Prairie Wind starts off with The Painter a slow, beautiful song with a nice slide guitar that fits well with the wonderful acoustic strumming and picking. The song is relaxed and sets the mood for the rest of the album. It has a great chorus with background vocalists singing If you follow every dream over Neil Youngs unique vocals. A great song and probably my favorite off the album. The next song No Wonder soon starts up. It is passionate and partly political. Its another great song and seems a bit more serious than The Painter. This is when the lyrical themes or concept starts. Neil Young sings of prairie wind and about other songs inspired by 911. Throughout the rest of the album, Neil brings up prairie wind, along with other words about growing up in Canada and his fathers recent death. Overall, another great song, but gets a little repetitive and long clocking at almost 6 minuets.
As No Wonder” fades out, the next song, Falling off the Face of the Earth, starts. This song is a simple, slow, and quieter song. Its okay, but really its nothing special and not very unique. Now Far From Home begins. Its the first of two upbeat songs on the album and begins at full blast with horns, piano, harmonica, guitar and all. It reminds me a little of a Van Morrison song, but with Neils voice instead. The song talks about his home and childhood. It has a nice chorus in which Neil sings Bury me out on the prairie, where the buffalo used to roam. Its great, simple, and another one of my favorites.
Next Its a Dream begins with a soft piano followed by Neil Youngs voice. Its a Dream is a slow, relaxing song. It is nice and beautiful and accompanied by what may be a full orchestra that fits nicely with the piano and vocals. Although the song is good, it seems to drag on and get repetitive. Also, it is very long and sometimes boring which may be assumed because of the fact that its over 6 minuets long. Although it is long, Its a Dream is still a beautiful song that shows Neils great lyrical ability. Prairie Wind starts with a very different attitude then the previous song. It begins with an almost bluesy or funky acoustic riff followed by horns and harmonica. Neil Young come in with a passionate voice singing Trying to remember what my daddy said, before too much time took away his head. And some more lyrics. Then female background singers sing Prairie wind going through my head The song continues on with the same riff, horns, and harmonicas with Neils driving voice and background singers for a long, almost 8 minuets. Though it is long and repetitive, this song is very good and entertaining despite its length.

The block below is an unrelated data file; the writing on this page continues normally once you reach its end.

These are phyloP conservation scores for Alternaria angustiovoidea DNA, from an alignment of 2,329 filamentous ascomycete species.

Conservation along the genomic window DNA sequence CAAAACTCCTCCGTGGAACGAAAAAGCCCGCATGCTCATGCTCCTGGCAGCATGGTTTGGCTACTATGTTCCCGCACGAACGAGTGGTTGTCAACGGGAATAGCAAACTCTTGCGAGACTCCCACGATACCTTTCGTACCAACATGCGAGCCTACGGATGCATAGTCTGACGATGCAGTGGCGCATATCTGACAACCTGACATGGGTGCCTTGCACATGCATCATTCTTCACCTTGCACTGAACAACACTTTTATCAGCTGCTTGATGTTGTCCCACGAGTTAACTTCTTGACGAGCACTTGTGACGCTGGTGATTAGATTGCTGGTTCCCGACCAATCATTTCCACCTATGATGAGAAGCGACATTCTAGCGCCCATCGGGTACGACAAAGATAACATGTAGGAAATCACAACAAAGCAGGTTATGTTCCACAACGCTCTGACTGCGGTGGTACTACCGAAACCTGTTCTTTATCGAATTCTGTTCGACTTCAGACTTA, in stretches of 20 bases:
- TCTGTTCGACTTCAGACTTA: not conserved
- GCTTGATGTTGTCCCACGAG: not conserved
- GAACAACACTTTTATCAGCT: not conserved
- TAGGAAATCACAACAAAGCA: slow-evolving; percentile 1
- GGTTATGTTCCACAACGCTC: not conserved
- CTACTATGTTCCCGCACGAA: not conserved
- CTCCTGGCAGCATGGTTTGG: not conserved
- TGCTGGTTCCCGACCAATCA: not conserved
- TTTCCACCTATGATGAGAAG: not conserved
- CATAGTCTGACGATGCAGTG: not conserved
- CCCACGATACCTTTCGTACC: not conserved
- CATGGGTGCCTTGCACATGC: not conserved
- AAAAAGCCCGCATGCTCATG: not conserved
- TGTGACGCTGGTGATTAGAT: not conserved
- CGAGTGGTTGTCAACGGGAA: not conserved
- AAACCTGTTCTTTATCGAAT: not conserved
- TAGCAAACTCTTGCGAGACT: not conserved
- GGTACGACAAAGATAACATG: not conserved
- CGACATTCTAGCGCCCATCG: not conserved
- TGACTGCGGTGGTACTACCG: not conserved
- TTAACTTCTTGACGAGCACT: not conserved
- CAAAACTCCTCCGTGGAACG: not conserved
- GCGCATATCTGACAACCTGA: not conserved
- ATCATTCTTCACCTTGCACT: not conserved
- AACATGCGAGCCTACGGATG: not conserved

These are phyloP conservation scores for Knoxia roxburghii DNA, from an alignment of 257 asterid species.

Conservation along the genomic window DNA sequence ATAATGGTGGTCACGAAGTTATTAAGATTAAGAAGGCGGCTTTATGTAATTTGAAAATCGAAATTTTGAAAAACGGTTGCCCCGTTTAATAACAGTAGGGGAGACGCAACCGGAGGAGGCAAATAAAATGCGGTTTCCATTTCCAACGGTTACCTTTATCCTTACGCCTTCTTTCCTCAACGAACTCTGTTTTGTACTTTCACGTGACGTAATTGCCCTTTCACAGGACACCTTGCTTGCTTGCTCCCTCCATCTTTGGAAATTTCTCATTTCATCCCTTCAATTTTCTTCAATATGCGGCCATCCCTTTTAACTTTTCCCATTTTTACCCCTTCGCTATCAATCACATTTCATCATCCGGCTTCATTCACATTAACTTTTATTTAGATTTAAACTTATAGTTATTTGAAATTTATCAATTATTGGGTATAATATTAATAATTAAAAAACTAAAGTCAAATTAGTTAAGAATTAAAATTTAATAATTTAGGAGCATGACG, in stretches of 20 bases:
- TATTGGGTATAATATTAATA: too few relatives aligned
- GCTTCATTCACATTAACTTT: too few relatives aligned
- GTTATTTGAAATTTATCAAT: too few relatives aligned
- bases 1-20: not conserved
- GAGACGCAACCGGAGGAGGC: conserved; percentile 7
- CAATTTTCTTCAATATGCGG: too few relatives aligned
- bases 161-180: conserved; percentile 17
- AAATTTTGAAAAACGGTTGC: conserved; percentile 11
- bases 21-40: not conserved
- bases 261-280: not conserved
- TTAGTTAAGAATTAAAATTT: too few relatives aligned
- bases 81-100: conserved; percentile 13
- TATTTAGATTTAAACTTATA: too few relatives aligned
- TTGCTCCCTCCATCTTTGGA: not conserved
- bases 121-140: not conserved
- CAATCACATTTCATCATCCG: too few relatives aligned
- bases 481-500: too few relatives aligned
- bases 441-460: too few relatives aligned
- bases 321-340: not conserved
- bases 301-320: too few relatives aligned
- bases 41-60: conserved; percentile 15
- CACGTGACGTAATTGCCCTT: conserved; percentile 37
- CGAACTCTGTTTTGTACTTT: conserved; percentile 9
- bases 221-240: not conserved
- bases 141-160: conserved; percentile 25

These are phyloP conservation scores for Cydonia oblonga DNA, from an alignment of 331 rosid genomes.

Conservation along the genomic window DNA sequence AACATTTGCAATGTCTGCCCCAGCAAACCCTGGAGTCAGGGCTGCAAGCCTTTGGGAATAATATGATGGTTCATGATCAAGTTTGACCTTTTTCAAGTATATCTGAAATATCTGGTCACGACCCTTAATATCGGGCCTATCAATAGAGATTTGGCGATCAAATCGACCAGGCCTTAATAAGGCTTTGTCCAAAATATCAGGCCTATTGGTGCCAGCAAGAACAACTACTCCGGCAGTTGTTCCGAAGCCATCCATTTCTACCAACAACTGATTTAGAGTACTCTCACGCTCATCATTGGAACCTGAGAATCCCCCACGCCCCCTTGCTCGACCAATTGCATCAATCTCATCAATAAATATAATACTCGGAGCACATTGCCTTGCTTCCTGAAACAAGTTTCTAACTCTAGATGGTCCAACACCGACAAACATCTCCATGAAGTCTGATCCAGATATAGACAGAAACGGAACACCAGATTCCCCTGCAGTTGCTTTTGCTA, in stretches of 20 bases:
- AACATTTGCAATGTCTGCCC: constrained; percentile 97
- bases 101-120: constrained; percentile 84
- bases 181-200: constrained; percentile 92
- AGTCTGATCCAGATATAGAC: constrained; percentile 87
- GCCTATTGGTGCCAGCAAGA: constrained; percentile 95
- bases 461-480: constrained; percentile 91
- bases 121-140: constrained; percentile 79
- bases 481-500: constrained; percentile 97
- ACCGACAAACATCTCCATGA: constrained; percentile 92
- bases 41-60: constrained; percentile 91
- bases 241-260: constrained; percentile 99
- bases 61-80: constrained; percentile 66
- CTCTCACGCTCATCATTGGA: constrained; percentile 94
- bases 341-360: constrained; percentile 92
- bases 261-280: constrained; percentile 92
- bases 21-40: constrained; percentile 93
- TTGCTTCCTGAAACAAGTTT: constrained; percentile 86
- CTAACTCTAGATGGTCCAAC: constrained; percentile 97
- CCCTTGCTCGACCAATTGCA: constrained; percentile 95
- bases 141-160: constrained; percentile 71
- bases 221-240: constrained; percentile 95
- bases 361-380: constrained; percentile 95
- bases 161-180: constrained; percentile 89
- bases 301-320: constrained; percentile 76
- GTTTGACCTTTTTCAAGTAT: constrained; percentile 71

After Prairie Wind ends Here for You starts up. Its an average song and nothing special. It starts with a relaxing harmonica and guitar. This song is fine, but pretty plain and simple. Good, but diffidently not a highlight. Next comes Old Guitar which is quite literally about his old guitar. The lyrics are very specific and unmetaphoric. Old Guitar is a soft song and is primarily just Neil Young playing his guitar with very little of any other instruments. Overall, its not a very good song especially because it is also long and repetitive.
After that snooze, He was the King begins. He was the King is the second upbeat song and has a little bit of a country feel to it. The song is about no other than the Rock and Roll king himself, Elvis Presley. It has some nice horn and harmonica playing that seems to pop in and out repetitively throughout it. Its a fun song and pretty good. Its long, but one of the better songs on the album. After He was the King, When God Made Me begins with a soft piano playing simple chords. Neil Youngs soft voice sings about god and what he might have been thing thinking when he created humans. Soon a choir that sounds like its from a church sings the chorus with Neil. This song is beautiful but a little boring.
So there you have it. Neil Youngs Prairie Wind. Its a good, relaxing album, but not anything too out of the ordinary or unique. Also, the songs can be long or boring. I would recommend this album to any big Neil Young fan or someone who likes any of Neil Youngs previous works such as Harvest or Harvest Moon. But for the average music lover, you should probably go with another Neil Young album before this one, unless, of course, youre driving through the Prairie State itself.
From The A.V.Club
Neil Young is easily the most vital rock star of his generation, but that doesn’t mean he can’t fall into a rut. Young continues to take chances with his albums—writing ambitious multi-song narratives, hiring veteran session men and fledgling alt-rockers, turning records into movies, and so on—but his style remains stuck in the same dichotomous mode it’s been in since 1970: He either plays loud and droning, or soft and melodic. Prairie Wind falls into the latter camp, which is good news for Young fans, since his gifts have mellowed greatly over the last decade. The noisy Young tends to be kind of dull these days, while the gentle Young creates beautiful things almost in spite of himself.